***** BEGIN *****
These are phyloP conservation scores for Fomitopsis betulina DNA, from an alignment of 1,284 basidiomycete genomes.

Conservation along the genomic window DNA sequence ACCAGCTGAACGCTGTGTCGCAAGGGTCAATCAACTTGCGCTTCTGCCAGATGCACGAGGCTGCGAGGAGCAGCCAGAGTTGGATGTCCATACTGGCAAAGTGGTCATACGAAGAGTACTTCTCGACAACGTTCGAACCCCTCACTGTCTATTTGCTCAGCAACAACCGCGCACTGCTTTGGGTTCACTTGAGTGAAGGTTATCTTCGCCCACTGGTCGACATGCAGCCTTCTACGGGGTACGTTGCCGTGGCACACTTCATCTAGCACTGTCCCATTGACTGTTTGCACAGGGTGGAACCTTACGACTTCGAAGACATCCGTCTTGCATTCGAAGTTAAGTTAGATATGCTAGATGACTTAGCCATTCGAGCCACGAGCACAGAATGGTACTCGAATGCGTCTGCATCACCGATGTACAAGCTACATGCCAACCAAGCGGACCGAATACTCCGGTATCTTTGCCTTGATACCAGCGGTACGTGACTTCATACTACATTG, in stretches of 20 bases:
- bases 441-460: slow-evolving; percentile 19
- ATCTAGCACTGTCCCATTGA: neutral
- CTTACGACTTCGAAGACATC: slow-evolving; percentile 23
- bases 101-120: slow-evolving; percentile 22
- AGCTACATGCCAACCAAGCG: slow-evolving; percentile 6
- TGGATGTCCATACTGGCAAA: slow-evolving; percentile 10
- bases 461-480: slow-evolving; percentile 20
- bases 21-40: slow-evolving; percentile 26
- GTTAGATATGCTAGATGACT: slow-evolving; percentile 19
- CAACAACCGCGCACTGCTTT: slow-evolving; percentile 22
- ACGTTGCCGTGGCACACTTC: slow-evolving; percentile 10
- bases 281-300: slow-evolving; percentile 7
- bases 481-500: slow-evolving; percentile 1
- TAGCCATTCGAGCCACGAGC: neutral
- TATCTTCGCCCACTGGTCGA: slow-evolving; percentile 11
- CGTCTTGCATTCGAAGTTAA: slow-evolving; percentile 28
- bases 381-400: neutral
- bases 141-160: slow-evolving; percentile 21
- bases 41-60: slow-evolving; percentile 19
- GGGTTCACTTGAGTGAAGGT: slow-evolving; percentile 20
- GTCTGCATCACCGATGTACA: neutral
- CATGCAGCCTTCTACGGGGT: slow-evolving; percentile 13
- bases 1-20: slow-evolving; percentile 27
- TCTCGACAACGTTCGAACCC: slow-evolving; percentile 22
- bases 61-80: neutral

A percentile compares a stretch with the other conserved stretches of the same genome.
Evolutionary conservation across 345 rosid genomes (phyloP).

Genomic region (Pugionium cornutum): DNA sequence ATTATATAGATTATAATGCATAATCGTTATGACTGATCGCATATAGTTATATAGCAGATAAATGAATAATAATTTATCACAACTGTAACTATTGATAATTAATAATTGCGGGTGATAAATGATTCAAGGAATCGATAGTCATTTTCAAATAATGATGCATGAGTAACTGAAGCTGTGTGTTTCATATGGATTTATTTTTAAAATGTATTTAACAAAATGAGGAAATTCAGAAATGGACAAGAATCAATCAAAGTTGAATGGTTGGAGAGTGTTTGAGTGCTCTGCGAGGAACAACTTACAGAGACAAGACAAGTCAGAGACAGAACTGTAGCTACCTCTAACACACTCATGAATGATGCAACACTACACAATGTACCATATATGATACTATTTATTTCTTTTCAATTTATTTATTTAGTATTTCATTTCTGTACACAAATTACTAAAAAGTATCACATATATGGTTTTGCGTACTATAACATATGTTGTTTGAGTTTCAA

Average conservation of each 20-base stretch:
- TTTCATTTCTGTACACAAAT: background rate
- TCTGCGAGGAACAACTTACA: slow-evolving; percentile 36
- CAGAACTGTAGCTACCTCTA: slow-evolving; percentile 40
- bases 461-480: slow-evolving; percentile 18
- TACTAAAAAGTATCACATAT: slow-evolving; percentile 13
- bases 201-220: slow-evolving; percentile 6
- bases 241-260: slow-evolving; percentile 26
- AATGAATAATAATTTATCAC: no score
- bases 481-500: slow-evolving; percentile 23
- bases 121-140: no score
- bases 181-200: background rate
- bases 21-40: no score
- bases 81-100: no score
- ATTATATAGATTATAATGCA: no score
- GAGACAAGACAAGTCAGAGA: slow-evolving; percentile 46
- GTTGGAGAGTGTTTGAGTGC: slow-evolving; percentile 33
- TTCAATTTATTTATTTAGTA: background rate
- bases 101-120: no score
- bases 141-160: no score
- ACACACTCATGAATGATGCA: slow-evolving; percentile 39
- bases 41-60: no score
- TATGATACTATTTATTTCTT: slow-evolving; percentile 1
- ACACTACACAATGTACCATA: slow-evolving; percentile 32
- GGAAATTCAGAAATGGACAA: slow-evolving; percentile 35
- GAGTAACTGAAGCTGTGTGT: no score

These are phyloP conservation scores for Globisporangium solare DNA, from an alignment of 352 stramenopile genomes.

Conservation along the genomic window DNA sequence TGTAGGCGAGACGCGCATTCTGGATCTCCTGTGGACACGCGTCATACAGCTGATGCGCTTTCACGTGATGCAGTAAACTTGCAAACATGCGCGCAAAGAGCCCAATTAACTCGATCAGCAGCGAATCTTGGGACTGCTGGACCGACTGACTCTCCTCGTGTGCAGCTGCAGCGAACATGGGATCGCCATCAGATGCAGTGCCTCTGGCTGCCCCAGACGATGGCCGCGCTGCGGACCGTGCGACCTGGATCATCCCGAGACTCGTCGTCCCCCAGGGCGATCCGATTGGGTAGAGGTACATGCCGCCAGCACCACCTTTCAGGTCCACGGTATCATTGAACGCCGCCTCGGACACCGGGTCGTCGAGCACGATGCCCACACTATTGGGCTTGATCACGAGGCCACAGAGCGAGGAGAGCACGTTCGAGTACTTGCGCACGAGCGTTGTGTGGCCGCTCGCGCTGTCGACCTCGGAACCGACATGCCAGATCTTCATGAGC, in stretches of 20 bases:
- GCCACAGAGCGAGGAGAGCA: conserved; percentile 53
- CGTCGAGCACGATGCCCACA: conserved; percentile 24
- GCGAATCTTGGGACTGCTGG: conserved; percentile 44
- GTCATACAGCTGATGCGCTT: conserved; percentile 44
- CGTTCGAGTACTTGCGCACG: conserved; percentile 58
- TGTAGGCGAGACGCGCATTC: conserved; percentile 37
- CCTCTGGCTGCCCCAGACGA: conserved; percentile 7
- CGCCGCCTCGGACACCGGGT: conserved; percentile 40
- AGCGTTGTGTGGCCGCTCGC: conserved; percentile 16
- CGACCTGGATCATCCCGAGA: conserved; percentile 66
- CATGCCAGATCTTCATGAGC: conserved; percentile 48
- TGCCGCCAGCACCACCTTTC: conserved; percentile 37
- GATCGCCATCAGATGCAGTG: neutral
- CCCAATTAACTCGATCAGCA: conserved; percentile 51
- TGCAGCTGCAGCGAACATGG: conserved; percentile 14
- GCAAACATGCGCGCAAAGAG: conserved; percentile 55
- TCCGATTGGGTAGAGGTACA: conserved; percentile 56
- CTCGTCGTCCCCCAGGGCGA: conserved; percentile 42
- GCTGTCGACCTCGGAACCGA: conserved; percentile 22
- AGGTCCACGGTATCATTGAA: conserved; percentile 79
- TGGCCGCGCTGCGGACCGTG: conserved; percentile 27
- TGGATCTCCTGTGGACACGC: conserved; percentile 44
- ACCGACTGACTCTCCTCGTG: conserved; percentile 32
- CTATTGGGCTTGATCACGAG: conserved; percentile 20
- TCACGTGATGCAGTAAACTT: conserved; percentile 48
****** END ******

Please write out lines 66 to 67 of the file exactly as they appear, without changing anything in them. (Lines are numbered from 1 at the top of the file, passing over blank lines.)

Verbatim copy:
- CGCCGCCTCGGACACCGGGT: conserved; percentile 40
- AGCGTTGTGTGGCCGCTCGC: conserved; percentile 16